One of the founders of Reference Gallery, which could reasonably be called one of the best small-town galleries in the world, Conor Backman also happens to be a BFA student at Virginia Commonwealth University in Richmond, VA. Open since the fall of 2009, Reference has come to define the growing inertia in post-internet art with a constant flux between physical exhibitions, digital circulation, and distributed networks of attention.

Its program has consisted of exhibitions curated by and including work from some of the leading figures in this relatively new capacity of contemporary art to get in touch with the media conditions of cultural production today while avoiding many of the more dangerous and insular pitfalls of traditional new media art.

Backman’s own practice, while certainly influenced by ideas of how images and exhibitions spread through digital space, remains firmly rooted in the twin discourses of painting and sculpture. His work has recently appeared in exhibitions at Art Blog Art Blog and Mixed Greens Gallery, both located in New York.

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Robin Peckham: How did you first decide to get involved in starting a gallery—probably the last thing most art students think about—so early in your career? And why a commercial model rather than a grant-funded one?

Conor Backman: My involvement with Reference Gallery began by organizing a set of group shows in my apartment. It started as a simple idea to exhibit my work and that of a few peers from school at a time when there was little opportunity to show in Richmond outside of the classroom. By the second show there were 80 artists involved in the project. It became obvious very quickly that there was a need for a space like this to exist here. Those first shows were where I met James, Edward, and Ross, my fellow co-owners at REFERENCE. A few months later we moved into a storefront downtown.

We live above the gallery, which keeps us closely involved and keeps the rent cheap, so that selling work is not a necessity to stay sustainable. We are a commercial space only by default and treat the program like a not-for-profit. We decided against non-profit status early on because we believed it would slow things down, both in terms of the lengthy application process, and the reliance on grants.  As for starting this project during school, I feel it’s been the ideal time. The university provides an incredible network and support system through faculty, graduate students, alumni, and visiting artists. It’s where most of the viewers who see our shows in person come from.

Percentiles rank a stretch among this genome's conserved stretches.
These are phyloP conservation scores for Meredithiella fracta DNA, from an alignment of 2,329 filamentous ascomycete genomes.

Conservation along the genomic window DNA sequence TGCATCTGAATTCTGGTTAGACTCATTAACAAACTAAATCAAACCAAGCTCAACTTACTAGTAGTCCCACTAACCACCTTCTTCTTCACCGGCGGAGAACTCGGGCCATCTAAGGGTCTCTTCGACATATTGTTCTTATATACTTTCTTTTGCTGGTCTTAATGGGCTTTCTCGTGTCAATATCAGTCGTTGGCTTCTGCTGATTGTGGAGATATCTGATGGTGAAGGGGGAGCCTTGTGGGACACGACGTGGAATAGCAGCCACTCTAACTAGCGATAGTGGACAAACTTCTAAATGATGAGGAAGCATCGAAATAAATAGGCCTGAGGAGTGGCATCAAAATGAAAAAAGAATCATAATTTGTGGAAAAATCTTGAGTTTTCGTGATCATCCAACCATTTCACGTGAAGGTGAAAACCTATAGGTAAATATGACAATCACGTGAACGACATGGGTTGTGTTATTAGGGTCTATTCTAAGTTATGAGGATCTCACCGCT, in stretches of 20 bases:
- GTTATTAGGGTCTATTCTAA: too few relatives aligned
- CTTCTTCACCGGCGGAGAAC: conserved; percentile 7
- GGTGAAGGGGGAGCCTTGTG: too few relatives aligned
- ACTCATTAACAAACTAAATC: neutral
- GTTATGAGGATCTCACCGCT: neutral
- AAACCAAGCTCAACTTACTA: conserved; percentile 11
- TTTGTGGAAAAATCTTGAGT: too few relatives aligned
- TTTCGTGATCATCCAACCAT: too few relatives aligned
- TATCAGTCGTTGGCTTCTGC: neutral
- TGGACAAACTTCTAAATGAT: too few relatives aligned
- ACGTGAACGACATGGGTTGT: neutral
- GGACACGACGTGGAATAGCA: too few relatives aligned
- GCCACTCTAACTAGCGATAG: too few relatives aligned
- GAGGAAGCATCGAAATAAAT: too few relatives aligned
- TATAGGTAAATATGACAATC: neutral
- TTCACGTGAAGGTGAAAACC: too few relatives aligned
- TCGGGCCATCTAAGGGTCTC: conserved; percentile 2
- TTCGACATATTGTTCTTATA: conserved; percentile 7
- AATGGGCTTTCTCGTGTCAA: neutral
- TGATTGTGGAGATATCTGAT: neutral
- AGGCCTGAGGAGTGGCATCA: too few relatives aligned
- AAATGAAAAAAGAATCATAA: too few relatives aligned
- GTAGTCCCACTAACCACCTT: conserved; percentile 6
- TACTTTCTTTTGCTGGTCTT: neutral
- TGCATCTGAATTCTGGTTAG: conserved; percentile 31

Robin Peckham: How has operating the space affected your own practice? I suspect it might be more evident how your work and interests have defined the program, but would like to hear how curatorial and administrative work has fed back into the studio.

Conor Backman: My experiences with REFERENCE have been hugely influential on my practice. I’d like to think of the gallery as another aspect of my work, not something detached from it (although my work with the gallery happens in a much different head space than my studio practice). The gallery’s influence can be seen very directly in the content of certain works.  Some of this influence is subtler, informing how I consider viewership, display, commodification of art objects, and the exhibition space as a theater. Some of my recent work investigates issues of the physical display of work in a gallery setting, specifically ideas about when a piece begins, and when it is ready for exhibition.

A work such as UntitledArtistsLunch, reads as though a traditional vehicle for hang on a gallery wall (in this case a stretched canvas) has not yet been placed in its final position, turned away from the viewer, and worst of all, used as a prop on which to set food (some of which has damaged the “work” alluded to). The interaction of a real-world, utilitarian object has interrupted the potential viewer from experiencing the piece. In another work, Xenia, this is reversed. Here a traditional sight at a gallery opening, a food tray placed out for guests, is reproduced in an inedible material.

A primary source of influence comes from discussions around work we exhibit. These include conversations at openings with viewers, who are mostly fellow artists, exchanges either in person or over the web with exhibiting artists around the curation of their work, or the dialogue amongst the other members of REFERENCE about future programming. Discussing potential themes for group shows often brings the conversation back to interests we have in each others’ work. Oftentimes rather than shaping the curation towards our interests these conversations reaffirm and expand upon ideas we’re investigating in our practices.

In this way, the work we exhibit is more influential in our studios than our own work is on the programming. Sometimes a show does not have a clear theme initially, but several will emerge once the show is installed. Each of us may have different ideas as to what the show is about. These ideas, at least for me, often play out in my studio soon after. Another influence, possibly the most direct, is totally silent, and comes from living with someone else’s work for a month and really getting time to better understand it.

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Robin Peckham: For this interview, which will run in Digimag, a new media publication, the most interesting angle is probably how REFERENCE fits into the cultures of internet and post-internet art. Could you sketch a very brief outline of how you’ve seen this develop? Was it always an aim of the gallery? And how do you see the possible roles of a brick and mortar space in contributing to this discourse? And for that matter, I suppose, the status of the kind of painting and sculpture you make in this environment—but that might be a much broader conversation.